I have committed to complete the manuscript I’m working on by August (I left myself some leeway by not saying whether it was the beginning or end of August, so let’s just say August). I’ve been devoting my mornings to this endeavor so, instead of the regular plunge into my library, I’m going to be daring and share some of the work with you.
Our hero is the younger brother of a viscount who created a reputation for himself in school when he defended a gay schoolmate by calling himself “a nan boy who can kick your arse” to the boys bullying his friend. Now he is back in London, complete with the “nan boy” rep, which he hasn’t bothered to renounce. Moreover, he’s taken over his late mother’s fashion column as a tribute to her (and because he thinks it’s fun). His heroine is a young woman from Yorkshire who has been given one season to find a husband or she must go back to being her great aunt’s unpaid companion.
This bit of the manuscript is the assembly where they first lay eyes on each other.
Raising a quizzing glass that he didn’t actually need, Simon examined the arrivals. Ah, Baron Langridge and his brood. Simon had been at Oxford with Langridge’s son and knew the entire family slightly, including the three unmarried sisters. Tonight, it looked like just the baron and his wife and the three daughters. No, not the three daughters. Two daughters and someone else.
Good Lord! Who was that? Had the Langridges picked a flower-seller up in Covent Garden and brought her along for a few laughs? No. Not likely. The Langridges were far too stodgy to laugh at the Ton. Oh but her gown was a perfect disaster and she looked as though she would rather be anywhere but Almack’s. Perhaps back at her flower stall?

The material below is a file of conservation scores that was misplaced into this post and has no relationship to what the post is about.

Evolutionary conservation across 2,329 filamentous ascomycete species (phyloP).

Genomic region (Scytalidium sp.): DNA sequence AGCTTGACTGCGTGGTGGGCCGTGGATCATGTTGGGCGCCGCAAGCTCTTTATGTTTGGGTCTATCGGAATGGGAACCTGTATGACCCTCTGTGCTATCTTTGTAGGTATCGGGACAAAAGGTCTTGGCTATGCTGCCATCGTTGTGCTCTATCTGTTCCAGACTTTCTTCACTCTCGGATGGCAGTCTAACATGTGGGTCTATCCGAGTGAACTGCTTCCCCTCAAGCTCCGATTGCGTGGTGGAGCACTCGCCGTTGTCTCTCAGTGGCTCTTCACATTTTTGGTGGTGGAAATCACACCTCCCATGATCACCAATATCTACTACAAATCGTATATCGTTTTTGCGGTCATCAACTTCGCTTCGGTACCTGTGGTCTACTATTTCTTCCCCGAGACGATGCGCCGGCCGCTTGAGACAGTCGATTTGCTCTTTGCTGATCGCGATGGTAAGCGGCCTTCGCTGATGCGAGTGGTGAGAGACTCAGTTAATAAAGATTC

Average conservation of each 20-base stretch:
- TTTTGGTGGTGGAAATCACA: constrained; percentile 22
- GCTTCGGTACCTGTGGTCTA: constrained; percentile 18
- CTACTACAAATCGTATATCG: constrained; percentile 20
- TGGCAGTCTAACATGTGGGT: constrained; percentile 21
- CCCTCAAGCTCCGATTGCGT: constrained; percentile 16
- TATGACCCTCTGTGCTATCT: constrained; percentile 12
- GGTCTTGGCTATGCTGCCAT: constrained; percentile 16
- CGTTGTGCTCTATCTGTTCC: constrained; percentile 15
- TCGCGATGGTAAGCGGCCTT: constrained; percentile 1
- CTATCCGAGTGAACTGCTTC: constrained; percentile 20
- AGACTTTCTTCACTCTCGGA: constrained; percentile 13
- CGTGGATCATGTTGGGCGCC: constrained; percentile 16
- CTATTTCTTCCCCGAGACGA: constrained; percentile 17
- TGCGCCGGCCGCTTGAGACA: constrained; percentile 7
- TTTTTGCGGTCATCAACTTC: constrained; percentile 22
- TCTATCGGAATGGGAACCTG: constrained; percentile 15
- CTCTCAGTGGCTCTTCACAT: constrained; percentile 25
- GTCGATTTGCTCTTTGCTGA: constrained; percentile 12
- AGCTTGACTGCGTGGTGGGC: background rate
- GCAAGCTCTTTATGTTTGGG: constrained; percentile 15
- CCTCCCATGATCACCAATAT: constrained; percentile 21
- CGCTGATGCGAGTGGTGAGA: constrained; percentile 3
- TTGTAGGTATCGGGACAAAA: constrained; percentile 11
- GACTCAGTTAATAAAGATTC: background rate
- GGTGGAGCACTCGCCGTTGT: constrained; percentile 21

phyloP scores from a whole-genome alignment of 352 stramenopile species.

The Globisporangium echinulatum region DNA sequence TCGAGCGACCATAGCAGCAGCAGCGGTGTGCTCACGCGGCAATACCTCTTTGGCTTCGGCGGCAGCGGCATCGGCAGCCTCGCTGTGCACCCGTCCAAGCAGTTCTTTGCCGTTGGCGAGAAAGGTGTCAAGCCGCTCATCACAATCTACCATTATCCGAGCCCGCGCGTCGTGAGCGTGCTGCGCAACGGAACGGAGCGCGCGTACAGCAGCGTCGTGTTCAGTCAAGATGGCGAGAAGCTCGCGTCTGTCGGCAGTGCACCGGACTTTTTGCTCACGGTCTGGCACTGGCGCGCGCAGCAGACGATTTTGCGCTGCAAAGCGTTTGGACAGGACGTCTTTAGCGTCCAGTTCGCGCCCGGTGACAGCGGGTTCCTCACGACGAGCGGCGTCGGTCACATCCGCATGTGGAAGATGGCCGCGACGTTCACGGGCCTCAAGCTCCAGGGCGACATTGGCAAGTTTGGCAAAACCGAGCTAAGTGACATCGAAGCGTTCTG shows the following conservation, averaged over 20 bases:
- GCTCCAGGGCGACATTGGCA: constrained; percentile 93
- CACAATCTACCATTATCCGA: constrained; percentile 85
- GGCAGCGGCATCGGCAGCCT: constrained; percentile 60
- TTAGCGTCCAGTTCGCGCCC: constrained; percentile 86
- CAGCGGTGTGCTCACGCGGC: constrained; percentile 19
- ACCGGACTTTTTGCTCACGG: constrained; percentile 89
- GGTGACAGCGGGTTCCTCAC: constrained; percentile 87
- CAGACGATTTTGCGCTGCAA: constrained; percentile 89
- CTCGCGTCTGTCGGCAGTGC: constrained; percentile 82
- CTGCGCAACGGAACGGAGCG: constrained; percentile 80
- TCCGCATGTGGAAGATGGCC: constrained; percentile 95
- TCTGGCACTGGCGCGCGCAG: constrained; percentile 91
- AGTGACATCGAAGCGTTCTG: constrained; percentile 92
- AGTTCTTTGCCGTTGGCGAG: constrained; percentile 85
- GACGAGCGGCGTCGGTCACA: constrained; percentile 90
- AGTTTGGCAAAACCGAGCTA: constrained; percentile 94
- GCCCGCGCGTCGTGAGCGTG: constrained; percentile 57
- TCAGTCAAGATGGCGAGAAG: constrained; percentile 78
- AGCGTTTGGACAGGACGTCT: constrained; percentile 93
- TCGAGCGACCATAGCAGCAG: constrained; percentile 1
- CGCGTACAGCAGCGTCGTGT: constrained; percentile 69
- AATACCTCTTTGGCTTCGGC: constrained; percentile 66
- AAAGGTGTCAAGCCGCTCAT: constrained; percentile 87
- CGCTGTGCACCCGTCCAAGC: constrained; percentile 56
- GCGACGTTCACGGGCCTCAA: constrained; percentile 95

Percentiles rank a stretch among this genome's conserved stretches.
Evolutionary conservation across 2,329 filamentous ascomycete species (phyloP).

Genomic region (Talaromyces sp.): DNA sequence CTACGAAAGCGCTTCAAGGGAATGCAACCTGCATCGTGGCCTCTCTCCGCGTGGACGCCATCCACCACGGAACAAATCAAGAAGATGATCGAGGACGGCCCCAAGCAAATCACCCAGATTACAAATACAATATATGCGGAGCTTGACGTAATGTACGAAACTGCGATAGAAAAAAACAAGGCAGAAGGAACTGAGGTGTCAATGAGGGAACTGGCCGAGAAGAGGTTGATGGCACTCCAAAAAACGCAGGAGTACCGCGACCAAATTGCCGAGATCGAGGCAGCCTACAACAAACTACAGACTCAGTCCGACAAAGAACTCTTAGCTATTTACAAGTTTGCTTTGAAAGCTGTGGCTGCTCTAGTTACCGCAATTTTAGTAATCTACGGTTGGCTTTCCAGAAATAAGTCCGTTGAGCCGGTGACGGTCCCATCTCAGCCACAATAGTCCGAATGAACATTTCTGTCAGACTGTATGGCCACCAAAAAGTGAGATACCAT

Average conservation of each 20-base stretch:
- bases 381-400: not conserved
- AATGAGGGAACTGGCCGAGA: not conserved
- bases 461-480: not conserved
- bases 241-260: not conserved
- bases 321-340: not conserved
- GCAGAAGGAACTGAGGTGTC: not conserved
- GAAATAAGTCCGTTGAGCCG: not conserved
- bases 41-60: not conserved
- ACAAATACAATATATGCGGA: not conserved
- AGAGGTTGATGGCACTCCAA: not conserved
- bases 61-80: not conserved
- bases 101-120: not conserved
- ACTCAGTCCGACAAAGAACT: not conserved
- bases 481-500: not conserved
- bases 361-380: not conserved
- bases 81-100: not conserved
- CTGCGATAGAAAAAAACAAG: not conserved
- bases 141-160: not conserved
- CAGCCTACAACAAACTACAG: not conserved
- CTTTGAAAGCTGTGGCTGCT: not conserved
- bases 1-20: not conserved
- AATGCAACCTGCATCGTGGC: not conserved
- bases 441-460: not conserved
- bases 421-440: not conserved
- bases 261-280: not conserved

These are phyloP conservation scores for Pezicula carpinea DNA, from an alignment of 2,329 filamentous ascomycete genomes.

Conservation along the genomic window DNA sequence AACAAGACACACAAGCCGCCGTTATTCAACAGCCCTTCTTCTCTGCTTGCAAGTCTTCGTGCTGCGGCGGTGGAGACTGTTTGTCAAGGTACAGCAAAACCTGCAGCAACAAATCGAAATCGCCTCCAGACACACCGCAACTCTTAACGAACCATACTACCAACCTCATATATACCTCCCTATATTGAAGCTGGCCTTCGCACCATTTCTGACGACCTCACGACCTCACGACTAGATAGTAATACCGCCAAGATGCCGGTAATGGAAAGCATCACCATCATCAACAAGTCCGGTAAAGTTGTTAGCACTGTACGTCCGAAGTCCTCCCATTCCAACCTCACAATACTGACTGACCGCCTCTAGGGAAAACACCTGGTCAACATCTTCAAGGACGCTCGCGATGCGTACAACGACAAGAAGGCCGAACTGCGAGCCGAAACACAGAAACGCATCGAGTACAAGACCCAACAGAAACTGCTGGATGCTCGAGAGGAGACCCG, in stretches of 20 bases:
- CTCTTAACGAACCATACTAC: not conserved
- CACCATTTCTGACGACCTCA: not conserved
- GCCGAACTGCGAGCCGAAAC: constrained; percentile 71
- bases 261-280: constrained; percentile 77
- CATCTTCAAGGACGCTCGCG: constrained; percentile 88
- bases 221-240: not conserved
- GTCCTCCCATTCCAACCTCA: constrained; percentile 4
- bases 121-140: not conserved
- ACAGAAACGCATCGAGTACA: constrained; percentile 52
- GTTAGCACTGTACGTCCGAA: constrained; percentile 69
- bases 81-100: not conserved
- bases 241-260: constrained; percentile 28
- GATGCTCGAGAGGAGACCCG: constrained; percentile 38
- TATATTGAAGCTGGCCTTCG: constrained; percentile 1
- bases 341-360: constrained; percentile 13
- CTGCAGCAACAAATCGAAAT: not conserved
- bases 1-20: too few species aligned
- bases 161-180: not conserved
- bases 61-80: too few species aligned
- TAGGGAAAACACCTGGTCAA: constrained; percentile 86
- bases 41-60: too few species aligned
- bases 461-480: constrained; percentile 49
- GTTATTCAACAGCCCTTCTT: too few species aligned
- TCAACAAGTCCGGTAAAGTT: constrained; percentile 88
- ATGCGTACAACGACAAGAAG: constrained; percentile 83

At that moment, the strange young woman stopped fiddling with her ribbons and looked up. For just a moment Simon felt as though she were looking directly at him. And something about her changed. Or something about Simon’s perception. Yes. Her dress was still hideous, but her face was lovely, an almost perfect oval with wide-set eyes. Were they hazel or green? And did he detect a satiric glint? Perhaps she was more interesting than she appeared at first glance. Or was he fooling himself? Good lord, he had been playing so many roles, he could not longer tell. He looked at her again. Too bad about that unfortunate gown.
There you are, although, like all first chapters, it will probably change (again) before I’m completely done. Stay tuned.
As a side note, although I don’t usually pick real people as models for my characters, the picture included happens to look a great deal like Simon. How can you go wrong with that?